You can’t help who you fall in love with.
Your heart doesn’t see skin color, hair color, body weight or bust size. It doesn’t detect wallet contents or car type. You fall in love with someone because…. well, just because. And in the new book Be Frank with Me by Julia Claiborne Johnson, that someone might be a little boy in spats.
In a long line of bosses, Isaac Vargas was the one Alice Whitley liked best: he was genuinely nice and he had faith in her. So when he asked Alice to go to California and work as a temporary assistant to famed but reclusive author M.M. “Mimi” Banning, she accepted the assignment, even though she really didn’t want it.
When Alice’s mother was a teenager, she read Banning’s book, The Pitcher. Everybody did; it was a best-seller-cum-high-school-requirement. But Banning hadn’t written a word since and Vargas, as her editor, was eager for a second novel. Alice’s help would make Banning’s life–and her work–as easy as possible.
But it wasn’t going to be easy for Alice.
Her first moments at the Banning estate set the tone: M.M. Banning was a blunt woman, not at all prone to social niceties. She called Alice homely, then tasked her with fixing things, meals, and caring for Frank.
At nine years old, Frank Banning liked sophisticated pretend games and black-and-white movies. He wore old-fashioned clothes (the kind Alice would expect a grandfather to own), and hats to match–sometimes with gloves or a pince-nez. Frank didn’t understand jokes. He had no friends, and the household ran by two rules: nobody touched Frank, and nobody touched Frank’s things.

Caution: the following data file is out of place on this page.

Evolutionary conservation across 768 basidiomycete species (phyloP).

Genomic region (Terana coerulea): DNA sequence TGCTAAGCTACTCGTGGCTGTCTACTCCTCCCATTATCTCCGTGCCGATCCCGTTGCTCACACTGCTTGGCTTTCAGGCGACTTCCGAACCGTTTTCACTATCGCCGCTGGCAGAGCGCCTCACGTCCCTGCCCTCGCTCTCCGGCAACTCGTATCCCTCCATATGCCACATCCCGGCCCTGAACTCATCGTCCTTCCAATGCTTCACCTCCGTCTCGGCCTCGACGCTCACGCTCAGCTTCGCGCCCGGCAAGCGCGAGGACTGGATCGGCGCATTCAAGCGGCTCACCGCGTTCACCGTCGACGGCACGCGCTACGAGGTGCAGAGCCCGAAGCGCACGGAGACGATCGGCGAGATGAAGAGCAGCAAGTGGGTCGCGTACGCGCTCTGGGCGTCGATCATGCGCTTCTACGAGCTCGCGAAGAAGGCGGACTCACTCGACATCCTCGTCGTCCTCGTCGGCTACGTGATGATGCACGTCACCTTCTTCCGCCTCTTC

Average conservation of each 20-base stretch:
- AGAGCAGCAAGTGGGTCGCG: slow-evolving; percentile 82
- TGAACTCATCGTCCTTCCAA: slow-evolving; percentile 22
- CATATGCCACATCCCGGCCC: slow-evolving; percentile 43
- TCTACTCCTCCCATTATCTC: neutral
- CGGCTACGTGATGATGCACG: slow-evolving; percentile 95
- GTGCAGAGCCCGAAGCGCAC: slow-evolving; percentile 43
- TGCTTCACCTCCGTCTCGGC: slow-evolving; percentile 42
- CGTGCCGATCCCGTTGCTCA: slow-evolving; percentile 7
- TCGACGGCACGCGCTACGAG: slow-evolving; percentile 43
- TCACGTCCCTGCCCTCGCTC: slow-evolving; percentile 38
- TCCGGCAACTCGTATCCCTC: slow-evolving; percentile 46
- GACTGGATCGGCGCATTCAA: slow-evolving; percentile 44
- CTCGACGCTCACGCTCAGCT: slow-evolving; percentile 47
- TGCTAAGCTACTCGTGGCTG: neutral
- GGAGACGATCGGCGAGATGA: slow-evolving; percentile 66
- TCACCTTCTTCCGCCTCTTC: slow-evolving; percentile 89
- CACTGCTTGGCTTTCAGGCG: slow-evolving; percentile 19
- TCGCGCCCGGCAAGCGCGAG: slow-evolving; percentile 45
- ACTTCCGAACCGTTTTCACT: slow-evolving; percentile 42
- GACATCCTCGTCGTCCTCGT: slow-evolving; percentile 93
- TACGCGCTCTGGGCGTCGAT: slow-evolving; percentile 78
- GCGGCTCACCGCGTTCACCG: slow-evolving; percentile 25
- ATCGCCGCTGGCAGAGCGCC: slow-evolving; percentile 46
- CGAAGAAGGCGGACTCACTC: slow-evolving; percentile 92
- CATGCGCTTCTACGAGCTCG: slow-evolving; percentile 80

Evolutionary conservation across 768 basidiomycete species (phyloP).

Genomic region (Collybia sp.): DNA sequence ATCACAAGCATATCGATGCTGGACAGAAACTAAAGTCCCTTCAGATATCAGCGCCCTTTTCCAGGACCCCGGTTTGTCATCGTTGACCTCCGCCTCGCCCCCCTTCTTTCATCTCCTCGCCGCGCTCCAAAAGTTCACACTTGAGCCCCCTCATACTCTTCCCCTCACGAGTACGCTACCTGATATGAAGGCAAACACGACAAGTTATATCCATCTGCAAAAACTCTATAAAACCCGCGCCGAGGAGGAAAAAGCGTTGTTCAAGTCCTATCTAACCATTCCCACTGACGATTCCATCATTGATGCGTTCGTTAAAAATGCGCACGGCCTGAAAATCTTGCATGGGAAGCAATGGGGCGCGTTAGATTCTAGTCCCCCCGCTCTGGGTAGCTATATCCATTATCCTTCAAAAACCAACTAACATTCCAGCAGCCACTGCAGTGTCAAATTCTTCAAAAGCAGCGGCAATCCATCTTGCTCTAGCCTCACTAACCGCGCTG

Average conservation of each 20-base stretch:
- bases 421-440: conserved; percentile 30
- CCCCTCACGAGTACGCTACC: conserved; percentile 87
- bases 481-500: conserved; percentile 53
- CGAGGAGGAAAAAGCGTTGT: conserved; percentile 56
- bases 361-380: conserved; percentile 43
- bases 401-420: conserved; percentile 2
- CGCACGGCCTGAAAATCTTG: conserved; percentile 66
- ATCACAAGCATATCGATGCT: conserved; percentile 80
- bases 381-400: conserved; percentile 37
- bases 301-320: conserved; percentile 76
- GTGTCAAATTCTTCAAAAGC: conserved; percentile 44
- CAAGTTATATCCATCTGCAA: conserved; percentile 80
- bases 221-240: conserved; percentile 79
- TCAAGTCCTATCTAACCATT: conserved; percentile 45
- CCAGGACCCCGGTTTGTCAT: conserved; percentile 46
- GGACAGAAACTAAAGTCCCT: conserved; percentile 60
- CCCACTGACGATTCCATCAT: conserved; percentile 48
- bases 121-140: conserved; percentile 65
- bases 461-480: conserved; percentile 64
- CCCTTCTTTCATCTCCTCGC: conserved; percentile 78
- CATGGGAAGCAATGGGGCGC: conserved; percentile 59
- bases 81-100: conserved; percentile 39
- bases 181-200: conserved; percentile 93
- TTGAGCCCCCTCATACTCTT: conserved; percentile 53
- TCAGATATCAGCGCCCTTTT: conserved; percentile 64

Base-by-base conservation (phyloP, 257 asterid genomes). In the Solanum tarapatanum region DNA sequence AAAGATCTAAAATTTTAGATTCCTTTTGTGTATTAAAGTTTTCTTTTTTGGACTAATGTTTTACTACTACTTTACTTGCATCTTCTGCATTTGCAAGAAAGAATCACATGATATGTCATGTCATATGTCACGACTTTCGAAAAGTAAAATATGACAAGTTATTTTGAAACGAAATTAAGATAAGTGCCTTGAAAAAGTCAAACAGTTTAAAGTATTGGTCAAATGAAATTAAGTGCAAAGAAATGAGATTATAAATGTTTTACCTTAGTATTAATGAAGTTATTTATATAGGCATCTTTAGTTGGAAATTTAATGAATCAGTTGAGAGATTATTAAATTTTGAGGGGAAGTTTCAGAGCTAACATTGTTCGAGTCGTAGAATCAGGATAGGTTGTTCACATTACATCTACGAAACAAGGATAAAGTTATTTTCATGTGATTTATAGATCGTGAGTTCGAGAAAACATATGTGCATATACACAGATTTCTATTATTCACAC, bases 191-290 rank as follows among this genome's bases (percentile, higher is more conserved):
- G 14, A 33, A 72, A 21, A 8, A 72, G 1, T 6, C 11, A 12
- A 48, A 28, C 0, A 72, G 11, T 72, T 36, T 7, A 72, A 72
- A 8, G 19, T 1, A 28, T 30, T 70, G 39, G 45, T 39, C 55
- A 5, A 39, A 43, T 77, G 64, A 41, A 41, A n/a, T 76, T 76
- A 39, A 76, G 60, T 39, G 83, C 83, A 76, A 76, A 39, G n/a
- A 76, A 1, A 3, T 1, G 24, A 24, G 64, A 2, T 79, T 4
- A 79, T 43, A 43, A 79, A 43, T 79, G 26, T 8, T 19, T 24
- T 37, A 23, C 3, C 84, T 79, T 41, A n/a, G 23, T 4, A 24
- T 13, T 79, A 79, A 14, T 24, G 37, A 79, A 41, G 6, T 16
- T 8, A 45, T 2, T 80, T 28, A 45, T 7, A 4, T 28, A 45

It took awhile to embrace those rules, and Frank was certainly a challenge, but as Alice settled into her job, she had to admit that life was interesting with him around. It was an adventure, in fact, made better by the presence of Banning’s handsome friend-turned-handyman, Xander, who certainly liked Alice very much. Frank seemed to like Alice, too, (though he sometimes said he didn’t).
Now, if only Alice’s new boss did…
Imagine what happens if you’ve got a handful of BBs, and you throw them into the air. That’s kind of what it’s like to read Be Frank with Me – and that’s okay.
To be sure, the book scatters: author Julia Claiborne Johnson’s main character, the boy to whom the title refers and who drives this book, caroms from subject to subject like an out-of-control pinball machine. Johnson stops short of giving him a label of any sort but Frank is the epitome of eccentric, which wouldn’t be nearly as endearing without the character, Alice, who takes the edge out of this story. Her acceptance of his peccadilloes–and her patience–ultimately made me happy.
Though I thought this book ended too abruptly, I don’t think that’s a deal-breaking flaw. The charm of it overcomes that aspect enough that I can recommend this novel; in fact, Be Frank with Me is a book I think you just might love.